How blockchain can help recover Nigeria’s $900bn dead real estate capital

In 2019, PwC estimated that as much as $900Bn dead capital is locked up in Nigeria’s residential and agricultural real estate market. According to the consulting firm, approximately 95% of household dwellings in Nigeria have no title or a contestable title. More than anything else, Nigeria’s complex land title and documentation process is a major contributor to this problem. Because of this, it is essential for the government and the real estate industry to actively seek means to unlock the dead capital in the industry. One way to achieve this is by incorporating blockchain technology into the process and birth about a more secure and transparent system. 

Blockchain technology is a decentralized digital ledger system that records transactions in blocks which are secure, transparent and immutable. As the volume of real estate increases daily, there is a pressing need for these transactions to be securely documented to prevent errors, data manipulation and fraud.  

In certain countries, blockchain technology has been successfully implemented in the real estate sector. For instance, in 2017, the Indian government partnered with a Swedish start-up company named ‘ChromaWay’ to address the rising incidents of property fraud in the country. Just last year New Town Kolkata Development Authority (NKDA) partnered with Airchains to adopt India’s first NFT-based land mutation. This groundbreaking initiative saw the adoption of 50,000 NFT’s covering 27,000ha of land and representing approximately 1m property records across the country.  

According to the report released by Emurgo Africa in 2023, Kenya, Nigeria and South Africa received a total of $88.5m (70%) of blockchain funding in Africa. The 2023 global crypto adoption index report released by Chainalysis ranked Nigeria as the second country for the adoption of cryptocurrency in the world. Despite this significant growth of blockchain technology in Nigeria, its integration into the real estate market remains limited. In the following paragraphs, we have a case for why blockchain technology should be ingrained in Nigeria’s real estate ecosystem.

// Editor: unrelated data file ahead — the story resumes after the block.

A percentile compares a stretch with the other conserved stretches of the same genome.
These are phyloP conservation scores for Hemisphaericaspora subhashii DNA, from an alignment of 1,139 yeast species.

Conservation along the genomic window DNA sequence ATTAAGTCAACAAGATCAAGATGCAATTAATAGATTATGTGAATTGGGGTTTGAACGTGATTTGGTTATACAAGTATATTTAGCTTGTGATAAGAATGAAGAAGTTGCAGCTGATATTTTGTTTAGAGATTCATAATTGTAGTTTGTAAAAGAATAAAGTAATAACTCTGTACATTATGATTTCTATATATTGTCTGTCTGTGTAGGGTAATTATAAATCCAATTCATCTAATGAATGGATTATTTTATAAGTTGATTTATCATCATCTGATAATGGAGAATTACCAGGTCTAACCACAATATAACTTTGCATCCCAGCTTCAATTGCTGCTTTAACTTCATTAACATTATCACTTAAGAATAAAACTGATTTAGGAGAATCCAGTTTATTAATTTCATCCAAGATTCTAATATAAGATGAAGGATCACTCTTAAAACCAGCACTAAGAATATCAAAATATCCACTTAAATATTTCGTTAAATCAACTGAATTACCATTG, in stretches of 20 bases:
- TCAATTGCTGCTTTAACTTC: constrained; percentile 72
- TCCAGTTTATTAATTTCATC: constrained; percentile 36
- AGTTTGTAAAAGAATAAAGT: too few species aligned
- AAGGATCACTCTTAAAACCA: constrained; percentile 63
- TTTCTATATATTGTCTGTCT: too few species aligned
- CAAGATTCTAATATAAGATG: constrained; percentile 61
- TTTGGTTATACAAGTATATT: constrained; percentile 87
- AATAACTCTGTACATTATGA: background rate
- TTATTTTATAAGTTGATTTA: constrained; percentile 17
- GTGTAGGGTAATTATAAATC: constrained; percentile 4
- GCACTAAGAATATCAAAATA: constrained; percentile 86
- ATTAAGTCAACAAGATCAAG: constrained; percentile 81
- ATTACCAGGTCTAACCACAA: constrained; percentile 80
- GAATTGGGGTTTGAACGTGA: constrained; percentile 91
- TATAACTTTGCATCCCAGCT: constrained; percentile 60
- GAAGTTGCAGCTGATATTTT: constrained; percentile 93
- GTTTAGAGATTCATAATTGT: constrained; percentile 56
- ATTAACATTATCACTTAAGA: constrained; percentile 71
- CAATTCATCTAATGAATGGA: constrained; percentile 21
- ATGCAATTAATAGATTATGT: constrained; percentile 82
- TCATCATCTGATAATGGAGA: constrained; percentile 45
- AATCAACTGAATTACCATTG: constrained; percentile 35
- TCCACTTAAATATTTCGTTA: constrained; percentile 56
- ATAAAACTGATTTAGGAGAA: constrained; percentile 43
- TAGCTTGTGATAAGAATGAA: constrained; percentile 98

The real estate market in Nigeria is fraught with some challenges. Chief among them is fraud, opaqueness issues and formalisation. Africa’s commercial real estate space is a $15 Trillion industry but grossly underdeveloped. Addressing these challenges would require novel solutions. One major solution is the adoption of blockchain technology.  

The Federal Government, recognizing the challenges in the real estate market and the country at large, approved a National Blockchain policy on May 3, 2023. The policy’s potential benefits were improved transparency and accountability, increased efficiency, supply chain management, identity verification and smart contracts. One of the focus areas for this policy’s implementation is targeted at the adoption of blockchain technology in land registration and record system. Another response to this was a partnership between Distress Property Market Ltd and Wallstreet Exchange to tackle the challenges in the Nigerian property market by leveraging the power of blockchain technology. This partnership aims to streamline transactions, increase access to investment and empower individuals through innovative financial solutions.  

But how will blockchain revolutionize the market? In the following paragraphs, we have highlighted some of the features of blockchain technology and how Nigeria can adopt it in fixing its dead capital problems.  

Blockchain is built on key technology that can either be private owner or public: By implementing a system of public and private keys for listed properties, properties will be stored safely in the blockchain system. Public keys represent property ownership on the blockchain, while private keys act as the digital signature of the owner, which are used to access digital assets. This gives each property a unique digital identity associated with it and makes it secure.